Congratulations to Kyren Wilson , the 2018 6-reds World Champion!
Kyren Wilson beat Ding Junhui 8-4 in the final to win the SangSom Six Red World Championship in Bangkok.
World number eight Wilson dominated the final in the Thai capital to win the title for the first time and take the top prize of 3.5 million Baht (around £82,000).
That made it back to back titles for Kettering’s 26-year-old Wilson as he also won the Paul Hunter Classic in Germany two weeks ago.
China’s Ding missed out on his second Six Red title having won the event in 2016. Victory would also have earned him a place at the Champion of Champions in November.
Both players now head to China for the Shanghai Masters, which starts on Monday.
… and a few personal thoughts …
- Kyren earned over four times more prize money to win this invitational event than he did for winning the Paul Hunter Classic, his second ranking title. Is this right? Barry Hearn will tell you that it’s down to the sponsors to make sure that their event is attractive enough by offering the right prize money. Now, what are sponsors looking for when they decide to back an event? I’d say, it’s exposure, image, prestige. Exposure largely depends on how many channels, and which ones broadcast the event, it also depends on how easy and attractive it is for the fans to attend the event live. The latter may not be that important in a huge country like China though, as distances mean that the number of television viewers will always be much, much higher than on site viewers. But it certainly is in Europe. Image and prestige are driven by many factors, not just by the prize money on offer: the setup, the hospitality, the line-up and the cultural context all play a role. In Asian events, a real effort is put into those aspects: red carpet walk, launch dinner, opening and trophy ceremonies are all part of the hospitality feeling, and contribute to give the players the feeling that they are both welcome and important. This is something that Jason Francis has very successfully implemented in his Legends events, and now in the World Seniors Tour as well. Feeling welcome and valued certainly contributes to players motivation too. As does a proper setup. Goffs is seen by most players who competed in it as one of the best arenas in snooker history, probably second only to the Crucible one table setup. Why? It’s a round arena, it’s a bear pit that favours a gladiatorial atmosphere. The top players love that and thrive in it. The fact that there are spectators all around the table is essential: those who have been in York at the UK Championship will know how much the atmosphere changes when the setup goes from 4 tables in a line, to two tables with viewers on three sides. And it can be felt even on television. Finally there is the cultural context… I have said this already, the close association of snooker and betting industry is not helping in most countries in mainland Europe. For those in UK who don’t get it, ask yourself what the perception would be if a snooker was mainly sponsored by companies selling horse meat…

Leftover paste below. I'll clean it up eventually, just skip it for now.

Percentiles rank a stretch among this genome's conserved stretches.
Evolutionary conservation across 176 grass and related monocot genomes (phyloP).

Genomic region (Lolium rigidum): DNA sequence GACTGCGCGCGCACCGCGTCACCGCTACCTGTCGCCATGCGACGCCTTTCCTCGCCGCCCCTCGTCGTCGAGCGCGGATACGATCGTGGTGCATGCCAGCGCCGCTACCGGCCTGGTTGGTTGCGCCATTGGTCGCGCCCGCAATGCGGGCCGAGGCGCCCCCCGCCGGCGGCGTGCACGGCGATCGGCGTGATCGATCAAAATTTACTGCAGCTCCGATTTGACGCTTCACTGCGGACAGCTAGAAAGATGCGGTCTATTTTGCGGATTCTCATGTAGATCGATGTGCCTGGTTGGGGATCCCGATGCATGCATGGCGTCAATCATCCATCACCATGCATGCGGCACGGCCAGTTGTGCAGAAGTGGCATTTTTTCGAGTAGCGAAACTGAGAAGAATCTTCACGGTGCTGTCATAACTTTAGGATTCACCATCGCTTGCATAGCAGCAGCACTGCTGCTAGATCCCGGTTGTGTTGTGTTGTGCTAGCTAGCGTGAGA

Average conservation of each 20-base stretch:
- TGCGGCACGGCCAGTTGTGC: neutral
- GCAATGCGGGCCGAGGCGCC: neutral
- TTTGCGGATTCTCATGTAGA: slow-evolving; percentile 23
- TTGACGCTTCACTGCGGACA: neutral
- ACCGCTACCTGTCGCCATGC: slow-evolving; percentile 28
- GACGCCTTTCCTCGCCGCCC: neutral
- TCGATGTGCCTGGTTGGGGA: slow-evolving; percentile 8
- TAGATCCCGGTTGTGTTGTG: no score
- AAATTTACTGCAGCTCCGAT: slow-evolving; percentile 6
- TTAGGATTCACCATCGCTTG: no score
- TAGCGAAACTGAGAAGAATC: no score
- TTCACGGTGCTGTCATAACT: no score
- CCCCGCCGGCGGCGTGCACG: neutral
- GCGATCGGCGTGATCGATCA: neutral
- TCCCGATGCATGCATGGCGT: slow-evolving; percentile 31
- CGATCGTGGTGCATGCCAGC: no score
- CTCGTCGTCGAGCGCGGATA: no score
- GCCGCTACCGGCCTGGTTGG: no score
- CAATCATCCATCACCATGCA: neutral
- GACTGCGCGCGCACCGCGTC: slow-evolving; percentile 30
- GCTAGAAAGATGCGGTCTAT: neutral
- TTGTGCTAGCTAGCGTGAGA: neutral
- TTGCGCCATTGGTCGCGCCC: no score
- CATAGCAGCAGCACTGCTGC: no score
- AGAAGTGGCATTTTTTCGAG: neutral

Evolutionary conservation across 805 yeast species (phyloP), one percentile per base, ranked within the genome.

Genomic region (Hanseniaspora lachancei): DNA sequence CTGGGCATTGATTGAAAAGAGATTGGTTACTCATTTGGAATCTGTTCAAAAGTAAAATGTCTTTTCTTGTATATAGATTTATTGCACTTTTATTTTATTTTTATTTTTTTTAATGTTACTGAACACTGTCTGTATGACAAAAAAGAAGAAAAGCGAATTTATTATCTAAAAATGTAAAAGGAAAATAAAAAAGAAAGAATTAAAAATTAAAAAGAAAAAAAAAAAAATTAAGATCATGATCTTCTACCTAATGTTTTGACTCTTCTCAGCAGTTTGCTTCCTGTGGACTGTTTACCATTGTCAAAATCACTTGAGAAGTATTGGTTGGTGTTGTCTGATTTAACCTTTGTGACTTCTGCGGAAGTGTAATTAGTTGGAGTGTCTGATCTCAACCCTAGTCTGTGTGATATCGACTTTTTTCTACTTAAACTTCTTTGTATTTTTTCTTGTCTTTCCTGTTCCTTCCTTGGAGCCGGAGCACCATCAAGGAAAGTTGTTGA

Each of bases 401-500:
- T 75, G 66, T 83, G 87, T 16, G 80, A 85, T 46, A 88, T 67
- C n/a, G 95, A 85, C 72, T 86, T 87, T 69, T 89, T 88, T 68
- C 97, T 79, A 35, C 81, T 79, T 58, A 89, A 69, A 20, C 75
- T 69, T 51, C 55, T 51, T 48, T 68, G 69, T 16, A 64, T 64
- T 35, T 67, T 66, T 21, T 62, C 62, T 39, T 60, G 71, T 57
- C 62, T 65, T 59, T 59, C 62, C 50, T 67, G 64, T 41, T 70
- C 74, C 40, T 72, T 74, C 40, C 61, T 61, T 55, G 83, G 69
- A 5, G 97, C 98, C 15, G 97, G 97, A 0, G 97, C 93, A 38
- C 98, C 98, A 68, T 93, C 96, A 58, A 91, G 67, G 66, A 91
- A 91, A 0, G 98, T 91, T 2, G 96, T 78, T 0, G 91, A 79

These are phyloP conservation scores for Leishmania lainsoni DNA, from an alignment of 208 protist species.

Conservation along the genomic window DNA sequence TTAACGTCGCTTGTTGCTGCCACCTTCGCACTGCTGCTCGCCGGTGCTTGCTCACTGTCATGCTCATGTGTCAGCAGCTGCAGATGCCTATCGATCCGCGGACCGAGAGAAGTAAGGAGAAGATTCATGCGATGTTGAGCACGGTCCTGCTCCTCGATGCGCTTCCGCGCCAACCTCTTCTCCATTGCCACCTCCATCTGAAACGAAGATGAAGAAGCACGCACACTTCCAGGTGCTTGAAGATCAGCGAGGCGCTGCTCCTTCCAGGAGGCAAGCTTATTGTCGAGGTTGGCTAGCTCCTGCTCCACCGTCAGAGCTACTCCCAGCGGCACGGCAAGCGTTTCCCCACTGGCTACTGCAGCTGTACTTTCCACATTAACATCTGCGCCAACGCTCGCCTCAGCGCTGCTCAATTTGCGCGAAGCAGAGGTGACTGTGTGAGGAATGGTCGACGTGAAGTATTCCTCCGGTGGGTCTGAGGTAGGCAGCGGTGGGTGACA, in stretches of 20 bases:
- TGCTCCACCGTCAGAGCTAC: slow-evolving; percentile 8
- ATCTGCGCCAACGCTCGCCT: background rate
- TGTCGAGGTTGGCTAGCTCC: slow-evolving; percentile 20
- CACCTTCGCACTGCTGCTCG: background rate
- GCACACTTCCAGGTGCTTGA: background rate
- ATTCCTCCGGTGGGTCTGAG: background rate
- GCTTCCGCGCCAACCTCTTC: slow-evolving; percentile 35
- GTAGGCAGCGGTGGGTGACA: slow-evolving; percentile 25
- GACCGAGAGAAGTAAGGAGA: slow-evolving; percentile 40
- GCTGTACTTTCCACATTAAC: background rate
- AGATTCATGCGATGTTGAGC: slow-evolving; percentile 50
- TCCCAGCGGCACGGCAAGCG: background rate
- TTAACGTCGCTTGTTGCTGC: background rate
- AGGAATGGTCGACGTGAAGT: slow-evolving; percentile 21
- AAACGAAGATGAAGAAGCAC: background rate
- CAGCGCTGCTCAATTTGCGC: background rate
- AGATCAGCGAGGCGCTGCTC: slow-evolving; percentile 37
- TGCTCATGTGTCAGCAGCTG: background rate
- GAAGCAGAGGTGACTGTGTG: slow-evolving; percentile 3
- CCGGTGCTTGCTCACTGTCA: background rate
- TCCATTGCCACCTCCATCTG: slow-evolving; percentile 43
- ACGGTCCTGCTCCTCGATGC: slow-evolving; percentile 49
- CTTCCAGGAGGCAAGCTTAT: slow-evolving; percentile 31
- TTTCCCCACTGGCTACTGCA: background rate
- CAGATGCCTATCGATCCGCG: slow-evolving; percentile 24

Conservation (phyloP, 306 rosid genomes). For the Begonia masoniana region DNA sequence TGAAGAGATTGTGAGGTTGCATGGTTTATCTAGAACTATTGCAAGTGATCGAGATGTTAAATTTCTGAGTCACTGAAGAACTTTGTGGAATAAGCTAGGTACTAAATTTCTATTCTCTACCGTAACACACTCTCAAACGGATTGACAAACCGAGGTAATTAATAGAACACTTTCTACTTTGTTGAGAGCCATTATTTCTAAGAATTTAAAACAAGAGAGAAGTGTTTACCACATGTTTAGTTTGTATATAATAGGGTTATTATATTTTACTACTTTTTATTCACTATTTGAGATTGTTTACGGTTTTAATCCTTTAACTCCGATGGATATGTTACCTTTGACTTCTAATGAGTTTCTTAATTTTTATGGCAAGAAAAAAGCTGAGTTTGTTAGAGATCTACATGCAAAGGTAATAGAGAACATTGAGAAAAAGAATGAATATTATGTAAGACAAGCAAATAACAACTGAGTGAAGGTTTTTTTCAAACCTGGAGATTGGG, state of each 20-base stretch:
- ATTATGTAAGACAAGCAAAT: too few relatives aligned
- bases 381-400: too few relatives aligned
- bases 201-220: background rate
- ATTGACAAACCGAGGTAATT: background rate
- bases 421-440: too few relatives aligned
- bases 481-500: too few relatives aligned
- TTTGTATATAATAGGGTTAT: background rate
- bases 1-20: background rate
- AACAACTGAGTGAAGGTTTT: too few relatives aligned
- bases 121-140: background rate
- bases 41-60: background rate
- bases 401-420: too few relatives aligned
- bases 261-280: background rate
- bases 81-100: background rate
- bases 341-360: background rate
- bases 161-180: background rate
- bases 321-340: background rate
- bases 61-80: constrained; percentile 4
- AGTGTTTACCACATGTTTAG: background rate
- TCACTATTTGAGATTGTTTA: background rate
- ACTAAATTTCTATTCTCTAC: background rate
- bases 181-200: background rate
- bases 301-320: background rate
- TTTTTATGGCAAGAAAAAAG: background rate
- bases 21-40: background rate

- There were again speculations about some players not giving it their best, and again, targeting mainly the Asian players, the Thai players in particular. Some suggested that James Wattana was not trying. There are many possible reasons why a player misses shots, pressure being one. James is almost a god in his country and, despite being well past his best, still has a very high expectations to cope with. Not easy that. All Thai players had them expectations to some extend BTW. Noppon Saengkham was criticised for some of his shot selections, notably for not moving a certain green off the rail during the final phase of a frame. Shot selection depends on how clearly you think, and it also depends on what you know about the conditions. The tournament was played on Shender tables, with pockets that are apparently much more welcoming than the Star tables ones, especially when shots are played along the rail. On the other hand nobody suggested that Mark Williams might not be trying when he lost to Mohammed Shehab, a seniors amateur. I’m not suggesting that Willo did anything wrong, nor am I underestimating Mohammed Shebab who I saw playing in Malta last spring and is very capable. What annoys me is what I perceive as a bias based on player’s nationality.
… end of rant.